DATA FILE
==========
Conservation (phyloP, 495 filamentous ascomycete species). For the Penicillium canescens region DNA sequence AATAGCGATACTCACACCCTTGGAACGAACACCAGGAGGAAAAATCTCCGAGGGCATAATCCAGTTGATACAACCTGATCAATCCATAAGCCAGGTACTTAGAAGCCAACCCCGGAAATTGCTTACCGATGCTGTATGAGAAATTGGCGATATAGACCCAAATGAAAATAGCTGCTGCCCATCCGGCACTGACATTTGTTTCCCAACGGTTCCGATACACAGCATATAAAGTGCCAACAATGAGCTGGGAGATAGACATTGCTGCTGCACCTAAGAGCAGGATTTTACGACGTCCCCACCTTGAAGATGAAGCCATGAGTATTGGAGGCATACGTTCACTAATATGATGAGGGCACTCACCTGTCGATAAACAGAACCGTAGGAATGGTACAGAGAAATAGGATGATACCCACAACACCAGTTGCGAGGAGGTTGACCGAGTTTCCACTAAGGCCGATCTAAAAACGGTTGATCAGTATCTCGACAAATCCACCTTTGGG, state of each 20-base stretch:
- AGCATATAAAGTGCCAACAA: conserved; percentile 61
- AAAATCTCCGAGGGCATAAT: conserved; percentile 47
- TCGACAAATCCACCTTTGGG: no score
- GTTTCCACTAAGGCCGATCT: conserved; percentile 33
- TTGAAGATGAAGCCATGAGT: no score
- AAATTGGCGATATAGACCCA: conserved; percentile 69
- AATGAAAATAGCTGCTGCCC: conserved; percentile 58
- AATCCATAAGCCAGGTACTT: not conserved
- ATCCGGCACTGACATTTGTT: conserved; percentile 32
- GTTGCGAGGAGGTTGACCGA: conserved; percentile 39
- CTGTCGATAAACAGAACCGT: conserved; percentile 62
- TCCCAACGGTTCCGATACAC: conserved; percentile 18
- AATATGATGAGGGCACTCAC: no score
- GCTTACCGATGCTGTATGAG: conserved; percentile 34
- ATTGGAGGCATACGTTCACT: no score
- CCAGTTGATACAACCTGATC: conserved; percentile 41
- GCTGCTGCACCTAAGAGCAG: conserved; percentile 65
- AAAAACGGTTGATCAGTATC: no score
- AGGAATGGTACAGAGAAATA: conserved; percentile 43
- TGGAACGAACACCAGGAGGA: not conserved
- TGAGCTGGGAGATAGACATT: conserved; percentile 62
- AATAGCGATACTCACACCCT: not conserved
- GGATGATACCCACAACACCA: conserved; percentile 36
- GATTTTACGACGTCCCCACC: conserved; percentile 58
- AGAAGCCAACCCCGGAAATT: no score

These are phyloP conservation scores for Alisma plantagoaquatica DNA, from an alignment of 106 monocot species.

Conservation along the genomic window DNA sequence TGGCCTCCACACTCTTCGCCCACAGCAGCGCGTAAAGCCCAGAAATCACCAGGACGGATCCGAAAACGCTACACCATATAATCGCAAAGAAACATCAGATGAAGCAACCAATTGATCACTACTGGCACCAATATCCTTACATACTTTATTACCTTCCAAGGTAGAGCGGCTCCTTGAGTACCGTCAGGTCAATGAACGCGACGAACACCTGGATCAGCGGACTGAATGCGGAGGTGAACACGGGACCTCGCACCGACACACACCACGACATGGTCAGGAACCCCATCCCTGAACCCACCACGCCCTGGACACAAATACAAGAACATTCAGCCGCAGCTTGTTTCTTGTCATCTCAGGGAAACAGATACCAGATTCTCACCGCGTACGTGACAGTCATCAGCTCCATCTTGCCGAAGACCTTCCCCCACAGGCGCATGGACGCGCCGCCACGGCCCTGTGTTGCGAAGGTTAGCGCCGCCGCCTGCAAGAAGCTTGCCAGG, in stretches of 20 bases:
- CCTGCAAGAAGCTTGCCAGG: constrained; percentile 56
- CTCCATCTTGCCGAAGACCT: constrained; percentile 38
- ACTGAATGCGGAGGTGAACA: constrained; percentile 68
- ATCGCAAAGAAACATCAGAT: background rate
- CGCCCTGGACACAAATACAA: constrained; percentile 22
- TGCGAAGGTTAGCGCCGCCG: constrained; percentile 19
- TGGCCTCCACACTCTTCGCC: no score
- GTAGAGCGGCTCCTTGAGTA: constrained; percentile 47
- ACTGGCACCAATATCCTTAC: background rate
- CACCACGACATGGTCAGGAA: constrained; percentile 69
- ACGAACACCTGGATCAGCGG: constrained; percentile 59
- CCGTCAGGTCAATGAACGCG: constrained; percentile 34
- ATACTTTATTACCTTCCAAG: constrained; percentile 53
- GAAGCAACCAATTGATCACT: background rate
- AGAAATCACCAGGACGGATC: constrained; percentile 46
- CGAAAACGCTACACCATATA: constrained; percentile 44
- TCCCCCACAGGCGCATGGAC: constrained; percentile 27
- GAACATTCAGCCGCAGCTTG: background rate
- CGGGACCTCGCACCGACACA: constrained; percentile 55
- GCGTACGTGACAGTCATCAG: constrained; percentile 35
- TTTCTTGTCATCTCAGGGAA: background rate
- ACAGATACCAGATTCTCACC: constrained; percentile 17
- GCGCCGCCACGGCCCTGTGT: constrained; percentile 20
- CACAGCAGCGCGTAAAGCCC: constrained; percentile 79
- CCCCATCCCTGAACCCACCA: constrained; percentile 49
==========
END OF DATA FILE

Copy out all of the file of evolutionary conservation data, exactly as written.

Conservation (phyloP, 495 filamentous ascomycete species). For the Penicillium canescens region DNA sequence AATAGCGATACTCACACCCTTGGAACGAACACCAGGAGGAAAAATCTCCGAGGGCATAATCCAGTTGATACAACCTGATCAATCCATAAGCCAGGTACTTAGAAGCCAACCCCGGAAATTGCTTACCGATGCTGTATGAGAAATTGGCGATATAGACCCAAATGAAAATAGCTGCTGCCCATCCGGCACTGACATTTGTTTCCCAACGGTTCCGATACACAGCATATAAAGTGCCAACAATGAGCTGGGAGATAGACATTGCTGCTGCACCTAAGAGCAGGATTTTACGACGTCCCCACCTTGAAGATGAAGCCATGAGTATTGGAGGCATACGTTCACTAATATGATGAGGGCACTCACCTGTCGATAAACAGAACCGTAGGAATGGTACAGAGAAATAGGATGATACCCACAACACCAGTTGCGAGGAGGTTGACCGAGTTTCCACTAAGGCCGATCTAAAAACGGTTGATCAGTATCTCGACAAATCCACCTTTGGG, state of each 20-base stretch:
- AGCATATAAAGTGCCAACAA: conserved; percentile 61
- AAAATCTCCGAGGGCATAAT: conserved; percentile 47
- TCGACAAATCCACCTTTGGG: no score
- GTTTCCACTAAGGCCGATCT: conserved; percentile 33
- TTGAAGATGAAGCCATGAGT: no score
- AAATTGGCGATATAGACCCA: conserved; percentile 69
- AATGAAAATAGCTGCTGCCC: conserved; percentile 58
- AATCCATAAGCCAGGTACTT: not conserved
- ATCCGGCACTGACATTTGTT: conserved; percentile 32
- GTTGCGAGGAGGTTGACCGA: conserved; percentile 39
- CTGTCGATAAACAGAACCGT: conserved; percentile 62
- TCCCAACGGTTCCGATACAC: conserved; percentile 18
- AATATGATGAGGGCACTCAC: no score
- GCTTACCGATGCTGTATGAG: conserved; percentile 34
- ATTGGAGGCATACGTTCACT: no score
- CCAGTTGATACAACCTGATC: conserved; percentile 41
- GCTGCTGCACCTAAGAGCAG: conserved; percentile 65
- AAAAACGGTTGATCAGTATC: no score
- AGGAATGGTACAGAGAAATA: conserved; percentile 43
- TGGAACGAACACCAGGAGGA: not conserved
- TGAGCTGGGAGATAGACATT: conserved; percentile 62
- AATAGCGATACTCACACCCT: not conserved
- GGATGATACCCACAACACCA: conserved; percentile 36
- GATTTTACGACGTCCCCACC: conserved; percentile 58
- AGAAGCCAACCCCGGAAATT: no score

These are phyloP conservation scores for Alisma plantagoaquatica DNA, from an alignment of 106 monocot species.

Conservation along the genomic window DNA sequence TGGCCTCCACACTCTTCGCCCACAGCAGCGCGTAAAGCCCAGAAATCACCAGGACGGATCCGAAAACGCTACACCATATAATCGCAAAGAAACATCAGATGAAGCAACCAATTGATCACTACTGGCACCAATATCCTTACATACTTTATTACCTTCCAAGGTAGAGCGGCTCCTTGAGTACCGTCAGGTCAATGAACGCGACGAACACCTGGATCAGCGGACTGAATGCGGAGGTGAACACGGGACCTCGCACCGACACACACCACGACATGGTCAGGAACCCCATCCCTGAACCCACCACGCCCTGGACACAAATACAAGAACATTCAGCCGCAGCTTGTTTCTTGTCATCTCAGGGAAACAGATACCAGATTCTCACCGCGTACGTGACAGTCATCAGCTCCATCTTGCCGAAGACCTTCCCCCACAGGCGCATGGACGCGCCGCCACGGCCCTGTGTTGCGAAGGTTAGCGCCGCCGCCTGCAAGAAGCTTGCCAGG, in stretches of 20 bases:
- CCTGCAAGAAGCTTGCCAGG: constrained; percentile 56
- CTCCATCTTGCCGAAGACCT: constrained; percentile 38
- ACTGAATGCGGAGGTGAACA: constrained; percentile 68
- ATCGCAAAGAAACATCAGAT: background rate
- CGCCCTGGACACAAATACAA: constrained; percentile 22
- TGCGAAGGTTAGCGCCGCCG: constrained; percentile 19
- TGGCCTCCACACTCTTCGCC: no score
- GTAGAGCGGCTCCTTGAGTA: constrained; percentile 47
- ACTGGCACCAATATCCTTAC: background rate
- CACCACGACATGGTCAGGAA: constrained; percentile 69
- ACGAACACCTGGATCAGCGG: constrained; percentile 59
- CCGTCAGGTCAATGAACGCG: constrained; percentile 34
- ATACTTTATTACCTTCCAAG: constrained; percentile 53
- GAAGCAACCAATTGATCACT: background rate
- AGAAATCACCAGGACGGATC: constrained; percentile 46
- CGAAAACGCTACACCATATA: constrained; percentile 44
- TCCCCCACAGGCGCATGGAC: constrained; percentile 27
- GAACATTCAGCCGCAGCTTG: background rate
- CGGGACCTCGCACCGACACA: constrained; percentile 55
- GCGTACGTGACAGTCATCAG: constrained; percentile 35
- TTTCTTGTCATCTCAGGGAA: background rate
- ACAGATACCAGATTCTCACC: constrained; percentile 17
- GCGCCGCCACGGCCCTGTGT: constrained; percentile 20
- CACAGCAGCGCGTAAAGCCC: constrained; percentile 79
- CCCCATCCCTGAACCCACCA: constrained; percentile 49